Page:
Saturday, March 1, 2014

New paper shows fire activity at end of 20th century was low in comparison to past 2000 years

A new paper under review for Climate of the Past reconstructs fire activity of the Northern Hemisphere over the past 2000 years, and finds fire activity was very low toward the end of the 20th century in comparison to the past. The authors find the greatest fire acitivity and droughts occurred from 1000–1300 AD and 1500–1700 AD, but show that fire activity at the end of the record in 2000 was unusually low.
Three proxies of fire activity all show very low levels at the end of the 20th century. 

Clim. Past Discuss., 10, 809-857, 2014

P. Zennaro1,2, N. Kehrwald1, J. R. McConnell3, S. Schüpbach1,4, O. Maselli3, J. Marlon5, P. Vallelonga6,7, D. Leuenberger4, R. Zangrando2, A. Spolaor1, M. Borrotti1,8, E. Barbaro1, A. Gambaro1,2, and C. Barbante1,2,9
1Ca'Foscari University of Venice, Department of Environmental Science, Informatics and Statistics, Santa Marta – Dorsoduro 2137, 30123 Venice, Italy
2Institute for the Dynamics of Environmental Processes, IDPA-CNR, Dorsoduro 2137, 30123 Venice, Italy
3Desert Research Institute, Department of Hydrologic Sciences, 2215 Raggio Parkway, Reno, NV 89512, USA
4Climate and Environmental Physics, Physics Institute and Oeschger Centre for Climate Change Research, University of Bern, Sidlerstrasse 5, 3012 Bern, Switzerland
5Yale School of Forestry and Environmental Studies, 195 Prospect Street, New Haven, CT 06511, USA
6Centre for Ice and Climate, Niels Bohr Institute, University of Copenhagen, Juliane Maries Vej 30, Ø 2100 Copenhagen, Denmark
7Department of Imaging and Applied Physics, Curtin University, Kent St, Bentley, WA 6102, Australia
8European Centre for Living Technology, San Marco 2940, 30124 Venice, Italy
9Centro B. Segre, Accademia Nazionale dei Lincei, 00165 Rome, Italy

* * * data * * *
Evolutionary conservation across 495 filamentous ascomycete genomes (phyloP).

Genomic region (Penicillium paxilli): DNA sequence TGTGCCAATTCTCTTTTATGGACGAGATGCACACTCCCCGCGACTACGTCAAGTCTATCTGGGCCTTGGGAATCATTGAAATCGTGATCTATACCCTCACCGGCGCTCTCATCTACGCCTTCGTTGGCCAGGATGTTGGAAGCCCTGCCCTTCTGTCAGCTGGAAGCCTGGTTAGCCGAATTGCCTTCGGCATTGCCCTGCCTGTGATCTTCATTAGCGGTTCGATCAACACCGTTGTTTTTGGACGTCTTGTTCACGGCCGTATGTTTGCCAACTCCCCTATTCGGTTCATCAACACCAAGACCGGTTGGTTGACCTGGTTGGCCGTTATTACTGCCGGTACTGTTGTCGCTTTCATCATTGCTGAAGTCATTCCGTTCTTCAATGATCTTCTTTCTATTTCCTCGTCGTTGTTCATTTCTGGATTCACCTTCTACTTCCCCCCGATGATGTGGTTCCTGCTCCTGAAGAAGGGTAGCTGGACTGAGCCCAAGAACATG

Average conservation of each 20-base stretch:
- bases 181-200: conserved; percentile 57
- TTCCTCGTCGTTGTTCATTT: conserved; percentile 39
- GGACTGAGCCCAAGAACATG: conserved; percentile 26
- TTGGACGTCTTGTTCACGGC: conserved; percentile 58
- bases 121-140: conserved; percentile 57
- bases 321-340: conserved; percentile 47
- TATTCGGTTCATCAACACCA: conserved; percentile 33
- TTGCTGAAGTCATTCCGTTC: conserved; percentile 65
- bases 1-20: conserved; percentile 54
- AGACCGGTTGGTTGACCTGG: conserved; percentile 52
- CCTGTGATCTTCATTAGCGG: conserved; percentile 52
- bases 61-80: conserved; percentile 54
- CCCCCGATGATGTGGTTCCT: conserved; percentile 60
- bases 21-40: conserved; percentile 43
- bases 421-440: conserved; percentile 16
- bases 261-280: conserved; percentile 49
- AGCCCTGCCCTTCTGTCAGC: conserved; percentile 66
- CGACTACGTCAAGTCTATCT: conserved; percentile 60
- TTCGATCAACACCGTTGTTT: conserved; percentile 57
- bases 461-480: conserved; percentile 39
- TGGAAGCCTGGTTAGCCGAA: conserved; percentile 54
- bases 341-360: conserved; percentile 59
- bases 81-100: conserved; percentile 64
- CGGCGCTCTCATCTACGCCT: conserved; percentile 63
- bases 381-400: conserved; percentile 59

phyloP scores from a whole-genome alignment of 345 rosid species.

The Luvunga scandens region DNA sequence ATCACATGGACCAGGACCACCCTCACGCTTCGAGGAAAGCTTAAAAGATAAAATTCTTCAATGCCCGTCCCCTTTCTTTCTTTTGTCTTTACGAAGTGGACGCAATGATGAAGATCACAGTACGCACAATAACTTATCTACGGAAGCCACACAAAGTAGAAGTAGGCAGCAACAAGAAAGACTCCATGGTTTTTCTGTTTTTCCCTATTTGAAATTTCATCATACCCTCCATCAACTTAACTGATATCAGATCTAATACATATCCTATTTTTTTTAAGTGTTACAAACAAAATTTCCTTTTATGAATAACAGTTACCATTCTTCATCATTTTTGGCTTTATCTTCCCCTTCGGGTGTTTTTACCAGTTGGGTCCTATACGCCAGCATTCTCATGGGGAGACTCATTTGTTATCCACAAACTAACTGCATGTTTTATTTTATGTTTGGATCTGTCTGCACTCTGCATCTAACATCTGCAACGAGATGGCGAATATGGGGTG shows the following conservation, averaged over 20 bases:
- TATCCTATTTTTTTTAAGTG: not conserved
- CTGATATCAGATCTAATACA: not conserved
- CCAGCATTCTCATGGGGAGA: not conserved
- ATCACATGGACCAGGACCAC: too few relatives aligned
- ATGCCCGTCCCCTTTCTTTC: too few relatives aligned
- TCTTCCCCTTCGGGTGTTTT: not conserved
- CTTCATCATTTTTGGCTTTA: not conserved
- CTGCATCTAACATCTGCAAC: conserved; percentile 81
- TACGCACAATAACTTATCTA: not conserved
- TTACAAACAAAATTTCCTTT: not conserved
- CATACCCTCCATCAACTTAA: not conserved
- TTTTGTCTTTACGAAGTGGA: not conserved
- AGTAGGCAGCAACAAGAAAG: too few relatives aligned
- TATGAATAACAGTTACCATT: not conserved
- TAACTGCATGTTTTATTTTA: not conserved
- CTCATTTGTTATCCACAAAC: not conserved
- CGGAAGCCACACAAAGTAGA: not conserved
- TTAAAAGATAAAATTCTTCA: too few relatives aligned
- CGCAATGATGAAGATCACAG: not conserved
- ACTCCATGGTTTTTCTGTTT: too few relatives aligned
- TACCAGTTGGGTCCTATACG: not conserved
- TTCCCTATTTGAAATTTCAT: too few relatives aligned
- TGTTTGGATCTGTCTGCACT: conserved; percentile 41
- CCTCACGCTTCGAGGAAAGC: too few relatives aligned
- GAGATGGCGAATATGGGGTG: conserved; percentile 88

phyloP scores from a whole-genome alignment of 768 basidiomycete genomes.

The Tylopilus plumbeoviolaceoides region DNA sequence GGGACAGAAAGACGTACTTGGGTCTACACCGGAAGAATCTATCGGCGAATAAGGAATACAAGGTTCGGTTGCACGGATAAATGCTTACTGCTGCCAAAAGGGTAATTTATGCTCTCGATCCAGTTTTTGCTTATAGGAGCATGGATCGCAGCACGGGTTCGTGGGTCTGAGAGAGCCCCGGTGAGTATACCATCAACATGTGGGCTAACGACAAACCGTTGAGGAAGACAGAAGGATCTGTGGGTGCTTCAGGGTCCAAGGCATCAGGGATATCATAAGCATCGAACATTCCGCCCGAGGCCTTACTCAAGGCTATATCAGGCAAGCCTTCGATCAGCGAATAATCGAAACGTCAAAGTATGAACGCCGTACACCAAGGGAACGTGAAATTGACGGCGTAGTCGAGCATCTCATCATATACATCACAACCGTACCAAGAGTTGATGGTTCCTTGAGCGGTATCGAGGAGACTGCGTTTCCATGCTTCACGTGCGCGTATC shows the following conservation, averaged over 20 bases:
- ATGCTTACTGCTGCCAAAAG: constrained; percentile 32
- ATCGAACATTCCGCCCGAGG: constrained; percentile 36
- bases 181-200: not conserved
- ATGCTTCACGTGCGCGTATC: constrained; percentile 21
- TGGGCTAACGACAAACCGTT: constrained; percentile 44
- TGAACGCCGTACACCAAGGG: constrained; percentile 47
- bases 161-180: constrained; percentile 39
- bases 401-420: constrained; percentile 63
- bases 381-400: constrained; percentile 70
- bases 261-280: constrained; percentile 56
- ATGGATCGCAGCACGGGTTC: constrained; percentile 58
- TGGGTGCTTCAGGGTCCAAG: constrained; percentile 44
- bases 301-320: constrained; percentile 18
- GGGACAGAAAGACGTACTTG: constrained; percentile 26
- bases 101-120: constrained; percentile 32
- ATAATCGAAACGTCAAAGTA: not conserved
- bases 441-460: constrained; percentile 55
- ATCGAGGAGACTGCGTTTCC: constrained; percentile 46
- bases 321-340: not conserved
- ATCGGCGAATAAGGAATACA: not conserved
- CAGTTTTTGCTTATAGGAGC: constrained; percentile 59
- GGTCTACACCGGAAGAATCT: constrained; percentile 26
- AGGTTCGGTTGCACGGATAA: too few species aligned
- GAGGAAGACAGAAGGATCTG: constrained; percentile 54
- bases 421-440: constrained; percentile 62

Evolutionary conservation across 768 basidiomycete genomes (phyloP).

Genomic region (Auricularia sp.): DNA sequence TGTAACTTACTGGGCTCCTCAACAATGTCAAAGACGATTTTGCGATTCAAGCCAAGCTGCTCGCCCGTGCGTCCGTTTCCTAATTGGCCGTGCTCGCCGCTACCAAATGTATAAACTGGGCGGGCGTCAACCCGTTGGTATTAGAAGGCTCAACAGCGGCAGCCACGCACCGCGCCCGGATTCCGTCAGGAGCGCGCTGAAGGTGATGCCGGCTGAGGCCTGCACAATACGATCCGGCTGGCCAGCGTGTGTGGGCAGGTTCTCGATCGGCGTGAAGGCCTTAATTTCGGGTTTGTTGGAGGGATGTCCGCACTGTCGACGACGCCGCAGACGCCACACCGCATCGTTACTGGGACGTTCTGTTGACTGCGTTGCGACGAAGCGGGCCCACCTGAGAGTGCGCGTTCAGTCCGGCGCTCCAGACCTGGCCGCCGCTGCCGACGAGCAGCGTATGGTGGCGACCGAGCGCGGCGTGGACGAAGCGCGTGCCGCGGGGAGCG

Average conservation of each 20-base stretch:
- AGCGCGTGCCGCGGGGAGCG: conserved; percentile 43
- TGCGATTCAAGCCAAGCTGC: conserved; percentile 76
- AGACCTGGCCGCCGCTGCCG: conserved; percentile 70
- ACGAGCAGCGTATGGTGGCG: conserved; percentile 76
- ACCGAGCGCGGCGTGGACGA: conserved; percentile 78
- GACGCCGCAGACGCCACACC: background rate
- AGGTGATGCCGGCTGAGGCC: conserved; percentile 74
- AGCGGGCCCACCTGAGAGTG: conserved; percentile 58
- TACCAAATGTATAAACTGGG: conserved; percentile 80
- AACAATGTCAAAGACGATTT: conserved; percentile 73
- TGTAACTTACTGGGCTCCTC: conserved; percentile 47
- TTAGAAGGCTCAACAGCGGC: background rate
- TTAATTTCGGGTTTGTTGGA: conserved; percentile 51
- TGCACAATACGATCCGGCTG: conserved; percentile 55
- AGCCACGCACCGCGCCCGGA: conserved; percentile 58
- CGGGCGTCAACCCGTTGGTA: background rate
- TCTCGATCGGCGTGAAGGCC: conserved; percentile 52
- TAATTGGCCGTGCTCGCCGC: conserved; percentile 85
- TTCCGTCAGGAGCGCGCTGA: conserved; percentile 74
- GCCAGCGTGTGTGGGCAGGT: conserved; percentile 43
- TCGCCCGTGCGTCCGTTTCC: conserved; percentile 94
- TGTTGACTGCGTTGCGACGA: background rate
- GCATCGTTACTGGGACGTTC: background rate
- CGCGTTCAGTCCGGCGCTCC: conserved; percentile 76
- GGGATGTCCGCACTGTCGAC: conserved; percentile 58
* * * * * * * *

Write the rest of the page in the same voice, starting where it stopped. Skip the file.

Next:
Abstract. Biomass burning is a major source of greenhouse gases and influences regional to global climate. Pre-industrial fire-history records from black carbon, charcoal and other proxies provide baseline estimates of biomass burning at local to global scales, but there remains a need for broad-scale fire proxies that span millennia in order to understand the role of fire in the carbon cycle and climate system. We use the specific biomarker levoglucosan, and multi-source black carbon and ammonium concentrations to reconstruct fire activity from the North Greenland Eemian (NEEM) ice cores (77.49° N; 51.2° W, 2480 m a.s.l.) over the past 2000 years. Increases in boreal fire activity (1000–1300 CE and 1500–1700 CE) over multi-decadal timescales coincide with the most extensive central and northern Asian droughts of the past two millennia. The NEEM biomass burning tracers coincide with temperature changes throughout much of the past 2000 years except for during the extreme droughts, when precipitation changes are the dominant factor. Many of these multi-annual droughts are caused by monsoon failures, thus suggesting a connection between low and high latitude climate processes. North America is a primary source of biomass burning aerosols due to its relative proximity to the NEEM camp. During major fire events, however, isotopic analyses of dust, back-trajectories and links with levoglucosan peaks and regional drought reconstructions suggest that Siberia is also an important source of pyrogenic aerosols to Greenland.

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